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How WAAW Foundation Is Changing The Lives of Girls One Education At A Time

Former United Nations Secretary-General Ban Ki-moon wrote, “There is no more valuable investment than in a girl’s education.” Here’s why:

“This Scholarship will help me to achieve my educational goals. It will cater for my school fees and also finance my final year project which is a vital part to my course.”

These are the words of Stella Murugi Muthungu, a student of Civil and Structural Engineering at the University of Eldoret, Kenya. Stella is one of the recipients of WAAW Foundation 2017 scholarships award.

Raised by a single mother having loose her dad to brief illness, Stella’s ultimate goal is to be a graduate in STEM course and a Master degree holder in Environmental Engineering. With the support of WAAW Foundation, she is gradually pitching towards achieving her goals.

There are so many other untold stories of African girls doing amazingly well in their courses with scholarships support from WAAW Foundation.

In 2007, WAAW Foundation was founded to bridge the huge gap between men and women exploring  science, technology, engineering and mathematics (STEM) courses. Since its inception, WAAW Foundation has been promoting female inclusion and participation in science, technology, engineering and mathematics education.

WAAW Foundation believes that girls have the potential to change the world. In making that happen, we support the empowerment of the girl child by training secondary school girls on Computer Programming, Coding, Scratch and other useful computer applications that will make them have equal educational opportunities as boys.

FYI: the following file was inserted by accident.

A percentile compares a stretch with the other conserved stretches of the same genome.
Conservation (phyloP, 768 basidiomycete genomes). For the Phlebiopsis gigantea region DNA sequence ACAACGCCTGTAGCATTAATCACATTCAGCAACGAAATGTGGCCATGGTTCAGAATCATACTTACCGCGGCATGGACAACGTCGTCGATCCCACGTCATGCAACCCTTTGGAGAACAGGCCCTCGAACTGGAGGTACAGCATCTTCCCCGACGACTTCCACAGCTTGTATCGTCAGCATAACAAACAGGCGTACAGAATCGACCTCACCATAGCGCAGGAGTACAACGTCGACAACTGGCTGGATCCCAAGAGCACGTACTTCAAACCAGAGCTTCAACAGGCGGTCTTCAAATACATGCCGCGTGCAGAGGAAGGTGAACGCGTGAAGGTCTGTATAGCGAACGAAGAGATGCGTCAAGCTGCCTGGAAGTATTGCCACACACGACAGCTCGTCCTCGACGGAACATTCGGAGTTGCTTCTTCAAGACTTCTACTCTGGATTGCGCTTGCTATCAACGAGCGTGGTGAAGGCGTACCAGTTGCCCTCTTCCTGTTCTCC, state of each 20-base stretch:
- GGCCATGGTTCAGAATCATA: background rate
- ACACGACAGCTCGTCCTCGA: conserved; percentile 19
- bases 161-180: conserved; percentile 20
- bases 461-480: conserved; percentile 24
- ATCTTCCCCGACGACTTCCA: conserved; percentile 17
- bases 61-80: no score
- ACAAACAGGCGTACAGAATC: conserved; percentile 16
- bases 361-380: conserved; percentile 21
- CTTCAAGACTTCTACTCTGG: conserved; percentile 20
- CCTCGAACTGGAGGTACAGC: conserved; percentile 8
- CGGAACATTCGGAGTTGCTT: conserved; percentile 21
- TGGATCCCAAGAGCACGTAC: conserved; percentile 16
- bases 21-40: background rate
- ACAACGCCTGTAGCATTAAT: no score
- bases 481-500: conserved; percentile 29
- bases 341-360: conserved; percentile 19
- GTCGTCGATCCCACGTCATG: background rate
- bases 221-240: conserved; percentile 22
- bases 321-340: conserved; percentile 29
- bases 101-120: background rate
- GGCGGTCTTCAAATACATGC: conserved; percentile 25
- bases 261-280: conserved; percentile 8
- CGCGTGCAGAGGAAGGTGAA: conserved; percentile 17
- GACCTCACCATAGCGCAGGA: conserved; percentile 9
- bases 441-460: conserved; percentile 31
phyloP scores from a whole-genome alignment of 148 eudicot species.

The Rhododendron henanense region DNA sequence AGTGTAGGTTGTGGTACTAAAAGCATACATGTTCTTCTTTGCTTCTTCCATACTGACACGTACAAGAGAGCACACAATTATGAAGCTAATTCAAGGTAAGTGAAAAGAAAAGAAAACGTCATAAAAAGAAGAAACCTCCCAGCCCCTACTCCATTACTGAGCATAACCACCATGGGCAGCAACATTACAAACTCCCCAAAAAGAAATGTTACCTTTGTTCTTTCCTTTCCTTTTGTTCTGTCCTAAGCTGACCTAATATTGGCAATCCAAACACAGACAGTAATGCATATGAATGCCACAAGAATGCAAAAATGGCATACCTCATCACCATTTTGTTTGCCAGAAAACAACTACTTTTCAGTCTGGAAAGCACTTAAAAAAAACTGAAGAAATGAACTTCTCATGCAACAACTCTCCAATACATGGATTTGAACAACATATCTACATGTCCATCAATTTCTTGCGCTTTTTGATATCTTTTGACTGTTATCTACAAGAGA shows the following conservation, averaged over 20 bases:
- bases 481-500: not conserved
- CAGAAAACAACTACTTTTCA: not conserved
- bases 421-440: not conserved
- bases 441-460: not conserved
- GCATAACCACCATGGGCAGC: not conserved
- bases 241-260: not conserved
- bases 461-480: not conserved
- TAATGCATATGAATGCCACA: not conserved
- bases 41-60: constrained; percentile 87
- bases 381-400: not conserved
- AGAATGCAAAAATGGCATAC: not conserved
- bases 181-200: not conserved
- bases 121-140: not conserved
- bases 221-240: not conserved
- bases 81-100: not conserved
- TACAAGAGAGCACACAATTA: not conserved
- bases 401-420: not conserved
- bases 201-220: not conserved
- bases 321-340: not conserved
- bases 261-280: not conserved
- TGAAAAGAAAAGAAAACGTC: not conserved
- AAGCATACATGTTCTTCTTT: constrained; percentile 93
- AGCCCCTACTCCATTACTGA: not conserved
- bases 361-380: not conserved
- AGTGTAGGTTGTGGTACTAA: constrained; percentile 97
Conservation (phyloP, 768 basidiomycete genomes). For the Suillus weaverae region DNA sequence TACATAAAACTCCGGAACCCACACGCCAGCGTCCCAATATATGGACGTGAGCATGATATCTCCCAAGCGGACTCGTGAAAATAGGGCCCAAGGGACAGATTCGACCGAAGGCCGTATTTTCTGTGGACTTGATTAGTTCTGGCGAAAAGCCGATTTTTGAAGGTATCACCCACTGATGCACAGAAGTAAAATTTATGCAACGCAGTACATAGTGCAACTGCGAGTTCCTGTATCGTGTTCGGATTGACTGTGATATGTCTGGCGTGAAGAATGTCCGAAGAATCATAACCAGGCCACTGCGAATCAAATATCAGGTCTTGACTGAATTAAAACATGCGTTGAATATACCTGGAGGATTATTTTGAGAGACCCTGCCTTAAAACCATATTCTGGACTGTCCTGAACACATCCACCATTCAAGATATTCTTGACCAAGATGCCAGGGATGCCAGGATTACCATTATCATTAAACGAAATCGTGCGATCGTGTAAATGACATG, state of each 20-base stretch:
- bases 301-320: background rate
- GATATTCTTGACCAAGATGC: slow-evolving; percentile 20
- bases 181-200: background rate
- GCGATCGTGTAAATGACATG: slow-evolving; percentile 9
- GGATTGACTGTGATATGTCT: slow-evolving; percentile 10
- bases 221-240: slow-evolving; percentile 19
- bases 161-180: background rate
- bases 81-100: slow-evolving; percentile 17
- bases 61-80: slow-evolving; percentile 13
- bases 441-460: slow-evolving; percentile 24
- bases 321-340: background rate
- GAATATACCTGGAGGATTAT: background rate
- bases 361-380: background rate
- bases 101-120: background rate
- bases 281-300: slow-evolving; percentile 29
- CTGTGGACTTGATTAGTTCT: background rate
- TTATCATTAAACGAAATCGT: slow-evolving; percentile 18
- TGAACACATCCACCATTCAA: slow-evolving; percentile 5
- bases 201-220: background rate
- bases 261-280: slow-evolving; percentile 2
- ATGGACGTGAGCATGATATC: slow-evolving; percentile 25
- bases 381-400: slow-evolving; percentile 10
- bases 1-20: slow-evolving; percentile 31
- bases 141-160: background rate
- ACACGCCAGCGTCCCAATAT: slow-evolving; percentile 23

WAAW Foundation currently runs 13 STEM outreach and mentoring programs in 8 different African countries including Nigeria, Ghana, Kenya, Uganda, Cameroon, Malawi, Togo and South Africa. The foundation works with over 110 university fellows in the 13 STEM Chapters, reaching over 6000 public school student each year.

Large numbers of African girls have participated in our Fellows outreach programmes across Africa. Many of these participants can now use the computer, code and are building mobile applications and implementing innovations that help solve human problems in their various communities.

In year  2017, WAAW Foundation gave scholarship awards to five African female students who demonstrated need and proved their status as full time students in Science, Technology, Engineering and Mathematics (STEM) related course in an African University. The foundation has given Scholarships Award to over 20 female scholars from different higher institutions across Africa since year 2002.

In its quest to reach more more secondary school students in Science, Technology, Engineering and Mathematics (STEM) education, the foundation trains secondary school STEM teachers from the 36 states of Nigeria on digital literacy training. At the end of the training, teachers return to their schools to launch STEM tutoring and mentoring programs including integrating skills learnt in existing science clubs of their respective  institution.

The Foundation has also gone the extra mile of extending its educational programmes to girls living in Internally Displaced Camps. One of such is the two-day training on Renewable Energy for IDP girls in Durunmi, Abuja, Nigeria. The training focused on empowering the girls on skills to start income generating enterprises in the renewable energy sector.

The training also urged them to become positive agents and opened them up to issues around climate change. At the end of the training activities, participants were able to use local materials like wooden stick and carton to build a windmill.

In partnership with Strong Enough Girls, sanitary pads were donated to the girls to help them maintain a proper hygiene during their monthly period.

For WAAW Foundation, we have made important progress. With more than 60 million girls out of school, we are not there yet; we still have a long way to go.